20 DECEMBER 1940, Page 4


EVENTS are moving rapidly in France, and some of the later moves may help to explain the former. But before explanations come facts. Unfortunately the facts on which reliance can be placed are so far scanty. M. Laval has gone, M. Flandin has been appointed Foreign Minister in his place. So much we know, and not much more. But from the order of expulsion broadcast by Marshal Petain on Saturday a little more in the way of fact and a little in the way of inference emerges. The salient sentence runs, " M. Pierre Laval is no longer a member of the Government." That means that the crafty Auvergnat not only ceases to be Foreign Minister, he ceases to be Acting Prime Minister, and no one is so far appointed in his place. The office of Deputy Prime Minister, which M. Laval held, is apparently suppressed, and Marshal Main will presumably become actively Prime Minister as well as Head of the State. More important, the constitutional law nominating M. Laval as the Marshal's successor is abrogated. The late Foreign Minister is relegated to obscurity and has even been temporarily under arrest. That, but for Herr Abetz, of whom more later, would have been the end of Laval.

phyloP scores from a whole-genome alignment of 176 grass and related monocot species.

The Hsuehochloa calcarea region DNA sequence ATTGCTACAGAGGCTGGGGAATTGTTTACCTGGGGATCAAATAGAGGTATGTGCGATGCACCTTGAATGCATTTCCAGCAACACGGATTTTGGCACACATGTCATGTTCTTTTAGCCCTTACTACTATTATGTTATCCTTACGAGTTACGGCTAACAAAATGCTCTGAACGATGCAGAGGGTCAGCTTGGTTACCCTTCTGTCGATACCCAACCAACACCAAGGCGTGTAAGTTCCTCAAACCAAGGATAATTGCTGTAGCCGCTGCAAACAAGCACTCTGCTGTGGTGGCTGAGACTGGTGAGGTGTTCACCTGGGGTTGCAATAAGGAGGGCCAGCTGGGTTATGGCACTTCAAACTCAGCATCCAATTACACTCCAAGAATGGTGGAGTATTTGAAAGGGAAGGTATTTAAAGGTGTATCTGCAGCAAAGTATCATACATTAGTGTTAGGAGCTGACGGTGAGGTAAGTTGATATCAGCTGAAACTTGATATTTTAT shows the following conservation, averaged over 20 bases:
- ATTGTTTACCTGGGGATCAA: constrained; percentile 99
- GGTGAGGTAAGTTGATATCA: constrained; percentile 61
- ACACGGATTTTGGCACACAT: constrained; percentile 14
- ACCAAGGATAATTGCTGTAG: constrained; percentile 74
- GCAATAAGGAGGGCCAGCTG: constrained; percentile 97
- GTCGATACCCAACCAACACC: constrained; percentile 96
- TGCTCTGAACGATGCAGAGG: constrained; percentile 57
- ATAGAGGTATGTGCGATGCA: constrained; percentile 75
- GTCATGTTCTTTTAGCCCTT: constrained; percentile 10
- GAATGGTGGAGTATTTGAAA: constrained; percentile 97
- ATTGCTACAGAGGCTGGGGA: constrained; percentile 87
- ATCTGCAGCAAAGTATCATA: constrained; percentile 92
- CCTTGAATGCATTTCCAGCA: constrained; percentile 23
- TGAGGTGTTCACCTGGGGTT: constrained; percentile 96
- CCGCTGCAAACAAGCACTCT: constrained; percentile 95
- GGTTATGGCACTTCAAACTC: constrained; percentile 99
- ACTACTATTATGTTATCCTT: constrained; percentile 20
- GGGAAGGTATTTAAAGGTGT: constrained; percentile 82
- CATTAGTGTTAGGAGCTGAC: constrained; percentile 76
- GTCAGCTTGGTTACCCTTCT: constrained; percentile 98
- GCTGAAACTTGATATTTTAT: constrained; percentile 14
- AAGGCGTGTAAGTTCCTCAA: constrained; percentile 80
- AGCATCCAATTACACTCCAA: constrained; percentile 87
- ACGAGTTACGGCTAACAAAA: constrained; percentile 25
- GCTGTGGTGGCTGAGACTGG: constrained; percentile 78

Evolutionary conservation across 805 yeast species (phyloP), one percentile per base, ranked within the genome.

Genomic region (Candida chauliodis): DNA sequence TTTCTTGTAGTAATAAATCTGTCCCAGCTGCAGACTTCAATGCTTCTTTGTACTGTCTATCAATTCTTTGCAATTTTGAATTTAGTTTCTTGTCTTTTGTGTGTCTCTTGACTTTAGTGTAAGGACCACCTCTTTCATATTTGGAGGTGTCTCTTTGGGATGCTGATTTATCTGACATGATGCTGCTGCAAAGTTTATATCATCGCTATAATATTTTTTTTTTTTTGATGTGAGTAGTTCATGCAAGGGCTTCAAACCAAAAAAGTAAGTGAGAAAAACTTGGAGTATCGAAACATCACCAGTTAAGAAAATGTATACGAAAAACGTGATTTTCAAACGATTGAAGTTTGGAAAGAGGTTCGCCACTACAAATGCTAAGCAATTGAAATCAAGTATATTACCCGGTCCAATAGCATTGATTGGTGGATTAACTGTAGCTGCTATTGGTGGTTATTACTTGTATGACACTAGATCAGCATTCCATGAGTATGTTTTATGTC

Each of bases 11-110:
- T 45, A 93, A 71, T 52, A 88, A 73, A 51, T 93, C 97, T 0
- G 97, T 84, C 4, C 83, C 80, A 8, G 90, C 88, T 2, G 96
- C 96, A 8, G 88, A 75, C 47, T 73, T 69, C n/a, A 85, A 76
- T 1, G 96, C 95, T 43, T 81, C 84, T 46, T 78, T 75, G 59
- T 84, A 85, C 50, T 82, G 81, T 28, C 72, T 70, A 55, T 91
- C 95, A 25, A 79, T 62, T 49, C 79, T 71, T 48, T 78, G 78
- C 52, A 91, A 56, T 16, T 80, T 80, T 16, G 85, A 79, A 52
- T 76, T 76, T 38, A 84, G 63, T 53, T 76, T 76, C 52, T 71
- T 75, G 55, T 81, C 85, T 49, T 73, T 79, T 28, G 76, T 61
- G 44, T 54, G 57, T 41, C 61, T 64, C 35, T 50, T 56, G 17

There arises the question of the causes and consequences of his downfall. The former are the less important, but they have a direct bearing on the latter. In regard to both we are confined largely for the present to intelligent speculation. But one thing at least is clear. Marshal Main has asserted himself with unexpected vigour. The possibility that he might be merely an impressive figure- head, useful for rallying the nation (or what of it is left under his jurisdiction) to courses it would naturally repudiate, is excluded. His language in his latest pro- nouncement is that of the totalitarian dictator, made so familiar on the lips of France's conqueror. So far as it goes that is to the good. The transition from the Petain of " they shall not pass " in 1916 to the Petain of " we must strive to end the war " in 1940 is tragic, but if it is a choice between Petain and Laval, or Main and Flandin, the decision must be for Main all the time—if only because he has far closer contacts with General Weygand, who, in spite of the strange evolutions of his policy six months ago, has at least never displayed the wholehearted and undisguised defeatism that has characterised Laval.